Clindamycin, like erythromycin, inhibits protein synthesis by interfering with the formation of initiation complexes and with aminoacyl translocation reactions. The binding site for clindamycin on the 50S subunit of the bacterial ribosome is identical with that for erythromycin. Streptococci, staphylococci, and pneumococci are inhibited by clindamycin, 0.5–5 mcg/mL. Enterococci and gram-negative aerobic organisms are resistant. Bacteroides sp and other anaerobes, both gram-positive and gram-negative, are usually susceptible. Resistance to clindamycin, which generally confers cross-resistance to macrolides, is due to (1) mutation of the ribosomal receptor site; (2) modification of the receptor by a constitutively expressed methylase (see section on erythromycin resistance, above); and (3) enzymatic inactivation of clindamycin. Gram-negative aerobic species are intrinsically resistant because of poor permeability of the outer membrane.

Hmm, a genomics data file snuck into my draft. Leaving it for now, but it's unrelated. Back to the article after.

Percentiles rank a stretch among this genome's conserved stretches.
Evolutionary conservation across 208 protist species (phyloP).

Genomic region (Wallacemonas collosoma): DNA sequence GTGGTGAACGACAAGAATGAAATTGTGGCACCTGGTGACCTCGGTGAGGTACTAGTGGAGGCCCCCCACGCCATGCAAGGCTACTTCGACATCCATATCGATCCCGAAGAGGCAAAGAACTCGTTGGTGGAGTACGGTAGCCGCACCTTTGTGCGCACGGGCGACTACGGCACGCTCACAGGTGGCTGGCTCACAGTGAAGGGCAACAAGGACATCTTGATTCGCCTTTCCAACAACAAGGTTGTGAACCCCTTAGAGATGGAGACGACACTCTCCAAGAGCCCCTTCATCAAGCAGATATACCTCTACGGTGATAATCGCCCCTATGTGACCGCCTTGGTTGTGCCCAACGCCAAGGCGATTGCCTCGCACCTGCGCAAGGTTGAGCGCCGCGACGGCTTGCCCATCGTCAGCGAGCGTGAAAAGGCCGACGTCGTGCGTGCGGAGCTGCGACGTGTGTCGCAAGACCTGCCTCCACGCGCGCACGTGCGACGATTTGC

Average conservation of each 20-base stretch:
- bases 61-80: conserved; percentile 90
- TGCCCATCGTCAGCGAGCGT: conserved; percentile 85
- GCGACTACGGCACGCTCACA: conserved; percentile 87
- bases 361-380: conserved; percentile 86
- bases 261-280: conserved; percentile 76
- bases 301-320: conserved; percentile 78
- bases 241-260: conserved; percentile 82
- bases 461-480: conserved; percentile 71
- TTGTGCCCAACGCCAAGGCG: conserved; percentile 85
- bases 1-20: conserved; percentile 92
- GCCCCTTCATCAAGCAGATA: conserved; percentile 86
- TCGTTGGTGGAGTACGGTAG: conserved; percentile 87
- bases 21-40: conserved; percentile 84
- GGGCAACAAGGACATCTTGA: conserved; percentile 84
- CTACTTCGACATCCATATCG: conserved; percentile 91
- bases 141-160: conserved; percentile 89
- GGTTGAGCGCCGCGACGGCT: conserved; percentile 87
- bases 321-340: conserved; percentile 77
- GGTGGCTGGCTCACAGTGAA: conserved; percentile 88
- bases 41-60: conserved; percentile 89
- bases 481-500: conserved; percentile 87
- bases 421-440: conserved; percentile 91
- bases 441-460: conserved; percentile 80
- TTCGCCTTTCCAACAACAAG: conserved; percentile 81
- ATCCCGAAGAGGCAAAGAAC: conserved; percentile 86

Oral dosages of clindamycin, 0.15–0.3 g every 8 hours (10–20 mg/kg/d for children), yield serum levels of 2–3 mcg/mL. When administered intravenously, 600 mg of clindamycin every 8 hours gives levels of 5–15 mcg/mL. The drug is about 90% protein-bound. Clindamycin penetrates well into most tissues, with brain and cerebrospinal fluid being important exceptions. It penetrates well into abscesses and is actively taken up and concentrated by phagocytic cells. Clindamycin is metabolized by the liver, and both active drug and active metabolites are excreted in bile and urine. The half-life is about 2.5 hours in normal individuals, increasing to 6 hours in patients with anuria. No dosage adjustment is required for renal failure.

Clinical Use